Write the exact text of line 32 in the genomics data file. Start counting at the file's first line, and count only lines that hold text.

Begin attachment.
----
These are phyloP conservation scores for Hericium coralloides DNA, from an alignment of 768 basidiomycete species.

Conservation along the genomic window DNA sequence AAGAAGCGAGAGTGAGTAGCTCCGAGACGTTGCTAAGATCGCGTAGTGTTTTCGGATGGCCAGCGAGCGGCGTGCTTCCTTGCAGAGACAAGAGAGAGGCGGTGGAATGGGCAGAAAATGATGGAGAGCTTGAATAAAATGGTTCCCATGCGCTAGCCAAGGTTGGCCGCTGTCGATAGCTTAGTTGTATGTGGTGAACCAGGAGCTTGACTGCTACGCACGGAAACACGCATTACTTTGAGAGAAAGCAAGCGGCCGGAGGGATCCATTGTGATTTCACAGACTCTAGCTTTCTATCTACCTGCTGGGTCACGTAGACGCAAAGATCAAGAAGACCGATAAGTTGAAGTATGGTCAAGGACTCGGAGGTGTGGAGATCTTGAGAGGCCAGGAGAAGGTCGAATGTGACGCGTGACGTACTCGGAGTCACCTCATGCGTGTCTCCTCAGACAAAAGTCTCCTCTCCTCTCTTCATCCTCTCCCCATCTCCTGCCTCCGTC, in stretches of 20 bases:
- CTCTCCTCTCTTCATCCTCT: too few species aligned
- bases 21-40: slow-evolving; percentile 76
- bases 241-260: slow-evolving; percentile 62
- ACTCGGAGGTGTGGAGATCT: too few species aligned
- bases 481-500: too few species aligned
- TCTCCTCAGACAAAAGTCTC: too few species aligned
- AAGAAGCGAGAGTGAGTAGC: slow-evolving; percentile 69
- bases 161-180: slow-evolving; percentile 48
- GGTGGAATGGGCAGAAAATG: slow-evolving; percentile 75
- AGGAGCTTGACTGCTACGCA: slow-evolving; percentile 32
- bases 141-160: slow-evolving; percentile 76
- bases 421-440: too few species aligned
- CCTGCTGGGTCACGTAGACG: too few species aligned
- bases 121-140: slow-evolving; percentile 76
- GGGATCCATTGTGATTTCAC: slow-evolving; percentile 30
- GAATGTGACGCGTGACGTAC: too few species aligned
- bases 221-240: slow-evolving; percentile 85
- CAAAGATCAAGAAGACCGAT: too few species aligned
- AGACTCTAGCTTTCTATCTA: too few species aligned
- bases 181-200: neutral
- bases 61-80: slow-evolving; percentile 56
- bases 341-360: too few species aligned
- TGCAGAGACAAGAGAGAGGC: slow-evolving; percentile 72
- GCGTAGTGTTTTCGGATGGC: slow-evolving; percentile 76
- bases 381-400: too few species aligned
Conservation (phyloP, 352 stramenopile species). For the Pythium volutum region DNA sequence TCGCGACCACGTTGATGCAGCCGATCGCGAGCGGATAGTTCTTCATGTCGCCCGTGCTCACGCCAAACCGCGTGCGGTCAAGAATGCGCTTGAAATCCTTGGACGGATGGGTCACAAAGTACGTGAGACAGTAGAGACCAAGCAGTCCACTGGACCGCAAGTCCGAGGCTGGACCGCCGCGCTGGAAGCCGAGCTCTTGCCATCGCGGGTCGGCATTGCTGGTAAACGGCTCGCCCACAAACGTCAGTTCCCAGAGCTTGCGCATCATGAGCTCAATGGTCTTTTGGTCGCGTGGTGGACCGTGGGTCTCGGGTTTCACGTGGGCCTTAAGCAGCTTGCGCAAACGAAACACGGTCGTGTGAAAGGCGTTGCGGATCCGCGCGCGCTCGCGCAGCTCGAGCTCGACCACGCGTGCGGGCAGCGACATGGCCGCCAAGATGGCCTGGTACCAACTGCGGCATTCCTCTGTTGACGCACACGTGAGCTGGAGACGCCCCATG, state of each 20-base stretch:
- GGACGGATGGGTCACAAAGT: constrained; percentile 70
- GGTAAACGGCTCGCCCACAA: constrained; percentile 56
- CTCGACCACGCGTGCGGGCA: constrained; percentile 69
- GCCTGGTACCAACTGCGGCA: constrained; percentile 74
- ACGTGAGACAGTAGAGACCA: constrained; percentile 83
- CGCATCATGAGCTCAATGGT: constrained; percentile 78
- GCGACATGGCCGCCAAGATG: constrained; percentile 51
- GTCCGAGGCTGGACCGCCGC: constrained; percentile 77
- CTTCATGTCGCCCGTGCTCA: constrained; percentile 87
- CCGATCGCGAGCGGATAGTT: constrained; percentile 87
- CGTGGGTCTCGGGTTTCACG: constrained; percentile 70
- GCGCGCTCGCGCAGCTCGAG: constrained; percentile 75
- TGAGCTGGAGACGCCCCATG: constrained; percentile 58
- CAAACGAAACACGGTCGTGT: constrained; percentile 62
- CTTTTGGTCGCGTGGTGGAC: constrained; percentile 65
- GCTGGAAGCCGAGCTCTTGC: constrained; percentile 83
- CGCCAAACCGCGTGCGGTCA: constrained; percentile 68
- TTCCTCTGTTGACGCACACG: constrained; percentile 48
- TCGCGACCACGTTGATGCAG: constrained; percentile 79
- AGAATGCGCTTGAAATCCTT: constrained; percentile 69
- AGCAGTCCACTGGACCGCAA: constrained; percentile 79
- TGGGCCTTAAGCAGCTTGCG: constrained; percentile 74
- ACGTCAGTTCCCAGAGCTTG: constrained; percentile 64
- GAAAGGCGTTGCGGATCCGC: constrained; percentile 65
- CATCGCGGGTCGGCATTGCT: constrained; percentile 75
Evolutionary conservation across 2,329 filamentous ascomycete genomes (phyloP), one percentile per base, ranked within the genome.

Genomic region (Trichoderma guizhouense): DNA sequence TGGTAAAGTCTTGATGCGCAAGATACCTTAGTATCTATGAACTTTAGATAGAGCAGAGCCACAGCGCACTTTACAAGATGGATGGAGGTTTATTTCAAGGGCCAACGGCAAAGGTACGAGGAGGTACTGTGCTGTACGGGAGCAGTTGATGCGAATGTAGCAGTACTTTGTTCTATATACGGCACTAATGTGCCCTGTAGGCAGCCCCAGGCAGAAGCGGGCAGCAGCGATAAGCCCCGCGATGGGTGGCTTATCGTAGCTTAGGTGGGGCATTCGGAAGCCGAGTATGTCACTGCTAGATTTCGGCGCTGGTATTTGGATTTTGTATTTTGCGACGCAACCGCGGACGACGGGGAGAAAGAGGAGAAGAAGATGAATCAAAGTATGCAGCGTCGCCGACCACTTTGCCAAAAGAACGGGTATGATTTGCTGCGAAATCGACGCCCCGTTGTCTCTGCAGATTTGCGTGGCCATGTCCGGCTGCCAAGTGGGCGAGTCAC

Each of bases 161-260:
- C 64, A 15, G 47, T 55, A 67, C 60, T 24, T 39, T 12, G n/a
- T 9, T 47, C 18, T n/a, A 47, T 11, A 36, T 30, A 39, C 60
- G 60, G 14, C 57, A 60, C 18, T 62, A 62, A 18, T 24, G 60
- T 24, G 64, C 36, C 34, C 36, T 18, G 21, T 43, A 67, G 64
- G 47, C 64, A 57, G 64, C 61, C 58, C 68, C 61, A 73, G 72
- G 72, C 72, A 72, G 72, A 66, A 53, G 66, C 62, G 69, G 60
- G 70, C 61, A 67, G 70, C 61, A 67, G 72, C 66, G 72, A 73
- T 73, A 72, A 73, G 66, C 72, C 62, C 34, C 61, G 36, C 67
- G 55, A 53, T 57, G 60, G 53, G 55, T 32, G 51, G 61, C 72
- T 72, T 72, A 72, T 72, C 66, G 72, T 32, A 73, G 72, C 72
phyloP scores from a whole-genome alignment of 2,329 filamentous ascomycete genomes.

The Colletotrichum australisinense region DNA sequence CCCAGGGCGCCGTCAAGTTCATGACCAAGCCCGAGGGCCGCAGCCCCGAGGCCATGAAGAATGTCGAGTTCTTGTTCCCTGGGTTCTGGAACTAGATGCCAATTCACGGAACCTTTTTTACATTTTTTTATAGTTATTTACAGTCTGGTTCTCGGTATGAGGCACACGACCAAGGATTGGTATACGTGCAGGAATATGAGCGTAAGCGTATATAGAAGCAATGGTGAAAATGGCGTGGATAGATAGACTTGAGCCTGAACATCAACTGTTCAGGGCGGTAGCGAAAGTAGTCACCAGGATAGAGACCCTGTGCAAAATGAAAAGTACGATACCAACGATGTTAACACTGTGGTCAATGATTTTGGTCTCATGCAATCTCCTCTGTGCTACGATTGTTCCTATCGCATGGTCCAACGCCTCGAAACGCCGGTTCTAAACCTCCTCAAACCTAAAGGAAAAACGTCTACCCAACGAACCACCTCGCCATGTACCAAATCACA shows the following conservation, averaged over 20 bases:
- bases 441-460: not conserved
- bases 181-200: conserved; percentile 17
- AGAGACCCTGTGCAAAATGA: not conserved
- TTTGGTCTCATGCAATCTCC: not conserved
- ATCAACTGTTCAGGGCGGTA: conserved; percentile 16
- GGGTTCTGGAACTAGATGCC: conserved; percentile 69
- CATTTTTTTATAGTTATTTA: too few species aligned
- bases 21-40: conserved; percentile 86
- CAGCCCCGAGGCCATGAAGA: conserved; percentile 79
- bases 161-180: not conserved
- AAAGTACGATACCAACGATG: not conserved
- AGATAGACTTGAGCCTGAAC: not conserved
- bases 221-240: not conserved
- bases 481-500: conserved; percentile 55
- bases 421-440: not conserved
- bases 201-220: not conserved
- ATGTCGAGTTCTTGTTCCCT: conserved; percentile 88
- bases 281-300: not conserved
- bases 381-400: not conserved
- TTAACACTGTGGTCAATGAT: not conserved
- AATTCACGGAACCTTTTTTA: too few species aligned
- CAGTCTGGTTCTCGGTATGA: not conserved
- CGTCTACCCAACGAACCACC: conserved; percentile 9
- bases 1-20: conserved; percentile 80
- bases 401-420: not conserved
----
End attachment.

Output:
- GCCTGGTACCAACTGCGGCA: constrained; percentile 74